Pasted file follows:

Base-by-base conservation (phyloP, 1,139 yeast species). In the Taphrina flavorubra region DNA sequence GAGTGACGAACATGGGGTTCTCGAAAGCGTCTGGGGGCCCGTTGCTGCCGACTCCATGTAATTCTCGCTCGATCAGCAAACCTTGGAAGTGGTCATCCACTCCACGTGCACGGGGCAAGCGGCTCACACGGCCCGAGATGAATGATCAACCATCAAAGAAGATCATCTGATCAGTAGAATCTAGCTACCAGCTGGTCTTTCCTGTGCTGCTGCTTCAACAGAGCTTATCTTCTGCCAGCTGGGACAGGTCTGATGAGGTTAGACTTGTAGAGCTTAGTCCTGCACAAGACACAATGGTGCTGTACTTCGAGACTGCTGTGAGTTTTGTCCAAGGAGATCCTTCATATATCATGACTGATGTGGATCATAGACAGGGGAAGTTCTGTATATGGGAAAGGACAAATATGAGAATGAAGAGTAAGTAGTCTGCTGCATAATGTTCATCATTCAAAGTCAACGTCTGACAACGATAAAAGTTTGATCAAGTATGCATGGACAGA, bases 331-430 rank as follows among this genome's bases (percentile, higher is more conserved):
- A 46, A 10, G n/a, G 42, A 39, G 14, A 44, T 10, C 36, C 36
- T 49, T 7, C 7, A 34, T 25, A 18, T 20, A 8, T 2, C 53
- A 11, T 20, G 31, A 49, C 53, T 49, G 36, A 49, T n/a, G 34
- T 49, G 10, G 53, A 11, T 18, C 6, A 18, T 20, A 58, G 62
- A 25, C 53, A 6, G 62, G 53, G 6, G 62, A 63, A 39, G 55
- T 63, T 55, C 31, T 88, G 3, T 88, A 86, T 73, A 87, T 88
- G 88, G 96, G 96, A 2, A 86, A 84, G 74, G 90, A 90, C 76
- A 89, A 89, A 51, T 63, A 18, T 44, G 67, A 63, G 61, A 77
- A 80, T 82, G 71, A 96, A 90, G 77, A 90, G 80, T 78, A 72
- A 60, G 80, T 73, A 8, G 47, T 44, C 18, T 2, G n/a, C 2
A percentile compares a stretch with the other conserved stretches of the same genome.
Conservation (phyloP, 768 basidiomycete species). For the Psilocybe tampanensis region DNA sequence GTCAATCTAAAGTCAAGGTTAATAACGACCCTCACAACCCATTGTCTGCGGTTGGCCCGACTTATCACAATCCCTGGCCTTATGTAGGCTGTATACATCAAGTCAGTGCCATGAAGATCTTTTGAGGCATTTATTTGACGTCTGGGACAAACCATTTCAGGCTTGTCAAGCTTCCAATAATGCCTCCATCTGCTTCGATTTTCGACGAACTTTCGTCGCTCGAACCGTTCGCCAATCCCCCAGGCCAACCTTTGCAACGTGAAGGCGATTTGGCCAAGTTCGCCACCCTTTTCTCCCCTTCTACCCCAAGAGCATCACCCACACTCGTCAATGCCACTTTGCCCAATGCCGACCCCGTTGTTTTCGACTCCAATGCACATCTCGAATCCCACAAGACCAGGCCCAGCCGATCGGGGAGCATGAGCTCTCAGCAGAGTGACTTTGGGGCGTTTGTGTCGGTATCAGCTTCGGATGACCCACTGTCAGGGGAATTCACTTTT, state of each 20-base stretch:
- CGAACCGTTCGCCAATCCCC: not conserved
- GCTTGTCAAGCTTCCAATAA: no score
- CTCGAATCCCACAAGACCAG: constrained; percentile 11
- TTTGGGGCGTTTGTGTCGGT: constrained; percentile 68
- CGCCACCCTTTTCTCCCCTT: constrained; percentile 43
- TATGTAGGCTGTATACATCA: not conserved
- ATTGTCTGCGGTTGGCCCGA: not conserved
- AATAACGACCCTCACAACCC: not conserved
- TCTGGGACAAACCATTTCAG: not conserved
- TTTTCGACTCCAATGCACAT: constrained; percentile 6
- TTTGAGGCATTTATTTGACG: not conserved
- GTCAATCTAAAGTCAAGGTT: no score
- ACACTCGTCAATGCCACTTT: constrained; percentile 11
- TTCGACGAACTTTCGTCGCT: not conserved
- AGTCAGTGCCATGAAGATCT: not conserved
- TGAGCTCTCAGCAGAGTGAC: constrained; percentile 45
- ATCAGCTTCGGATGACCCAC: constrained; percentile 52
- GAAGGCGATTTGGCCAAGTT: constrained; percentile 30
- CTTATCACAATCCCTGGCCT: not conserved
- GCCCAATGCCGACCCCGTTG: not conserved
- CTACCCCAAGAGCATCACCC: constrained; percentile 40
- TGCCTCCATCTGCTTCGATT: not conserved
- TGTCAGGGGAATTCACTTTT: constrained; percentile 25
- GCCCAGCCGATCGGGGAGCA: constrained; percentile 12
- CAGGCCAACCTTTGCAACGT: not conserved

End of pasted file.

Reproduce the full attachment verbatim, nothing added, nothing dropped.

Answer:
Base-by-base conservation (phyloP, 1,139 yeast species). In the Taphrina flavorubra region DNA sequence GAGTGACGAACATGGGGTTCTCGAAAGCGTCTGGGGGCCCGTTGCTGCCGACTCCATGTAATTCTCGCTCGATCAGCAAACCTTGGAAGTGGTCATCCACTCCACGTGCACGGGGCAAGCGGCTCACACGGCCCGAGATGAATGATCAACCATCAAAGAAGATCATCTGATCAGTAGAATCTAGCTACCAGCTGGTCTTTCCTGTGCTGCTGCTTCAACAGAGCTTATCTTCTGCCAGCTGGGACAGGTCTGATGAGGTTAGACTTGTAGAGCTTAGTCCTGCACAAGACACAATGGTGCTGTACTTCGAGACTGCTGTGAGTTTTGTCCAAGGAGATCCTTCATATATCATGACTGATGTGGATCATAGACAGGGGAAGTTCTGTATATGGGAAAGGACAAATATGAGAATGAAGAGTAAGTAGTCTGCTGCATAATGTTCATCATTCAAAGTCAACGTCTGACAACGATAAAAGTTTGATCAAGTATGCATGGACAGA, bases 331-430 rank as follows among this genome's bases (percentile, higher is more conserved):
- A 46, A 10, G n/a, G 42, A 39, G 14, A 44, T 10, C 36, C 36
- T 49, T 7, C 7, A 34, T 25, A 18, T 20, A 8, T 2, C 53
- A 11, T 20, G 31, A 49, C 53, T 49, G 36, A 49, T n/a, G 34
- T 49, G 10, G 53, A 11, T 18, C 6, A 18, T 20, A 58, G 62
- A 25, C 53, A 6, G 62, G 53, G 6, G 62, A 63, A 39, G 55
- T 63, T 55, C 31, T 88, G 3, T 88, A 86, T 73, A 87, T 88
- G 88, G 96, G 96, A 2, A 86, A 84, G 74, G 90, A 90, C 76
- A 89, A 89, A 51, T 63, A 18, T 44, G 67, A 63, G 61, A 77
- A 80, T 82, G 71, A 96, A 90, G 77, A 90, G 80, T 78, A 72
- A 60, G 80, T 73, A 8, G 47, T 44, C 18, T 2, G n/a, C 2
A percentile compares a stretch with the other conserved stretches of the same genome.
Conservation (phyloP, 768 basidiomycete species). For the Psilocybe tampanensis region DNA sequence GTCAATCTAAAGTCAAGGTTAATAACGACCCTCACAACCCATTGTCTGCGGTTGGCCCGACTTATCACAATCCCTGGCCTTATGTAGGCTGTATACATCAAGTCAGTGCCATGAAGATCTTTTGAGGCATTTATTTGACGTCTGGGACAAACCATTTCAGGCTTGTCAAGCTTCCAATAATGCCTCCATCTGCTTCGATTTTCGACGAACTTTCGTCGCTCGAACCGTTCGCCAATCCCCCAGGCCAACCTTTGCAACGTGAAGGCGATTTGGCCAAGTTCGCCACCCTTTTCTCCCCTTCTACCCCAAGAGCATCACCCACACTCGTCAATGCCACTTTGCCCAATGCCGACCCCGTTGTTTTCGACTCCAATGCACATCTCGAATCCCACAAGACCAGGCCCAGCCGATCGGGGAGCATGAGCTCTCAGCAGAGTGACTTTGGGGCGTTTGTGTCGGTATCAGCTTCGGATGACCCACTGTCAGGGGAATTCACTTTT, state of each 20-base stretch:
- CGAACCGTTCGCCAATCCCC: not conserved
- GCTTGTCAAGCTTCCAATAA: no score
- CTCGAATCCCACAAGACCAG: constrained; percentile 11
- TTTGGGGCGTTTGTGTCGGT: constrained; percentile 68
- CGCCACCCTTTTCTCCCCTT: constrained; percentile 43
- TATGTAGGCTGTATACATCA: not conserved
- ATTGTCTGCGGTTGGCCCGA: not conserved
- AATAACGACCCTCACAACCC: not conserved
- TCTGGGACAAACCATTTCAG: not conserved
- TTTTCGACTCCAATGCACAT: constrained; percentile 6
- TTTGAGGCATTTATTTGACG: not conserved
- GTCAATCTAAAGTCAAGGTT: no score
- ACACTCGTCAATGCCACTTT: constrained; percentile 11
- TTCGACGAACTTTCGTCGCT: not conserved
- AGTCAGTGCCATGAAGATCT: not conserved
- TGAGCTCTCAGCAGAGTGAC: constrained; percentile 45
- ATCAGCTTCGGATGACCCAC: constrained; percentile 52
- GAAGGCGATTTGGCCAAGTT: constrained; percentile 30
- CTTATCACAATCCCTGGCCT: not conserved
- GCCCAATGCCGACCCCGTTG: not conserved
- CTACCCCAAGAGCATCACCC: constrained; percentile 40
- TGCCTCCATCTGCTTCGATT: not conserved
- TGTCAGGGGAATTCACTTTT: constrained; percentile 25
- GCCCAGCCGATCGGGGAGCA: constrained; percentile 12
- CAGGCCAACCTTTGCAACGT: not conserved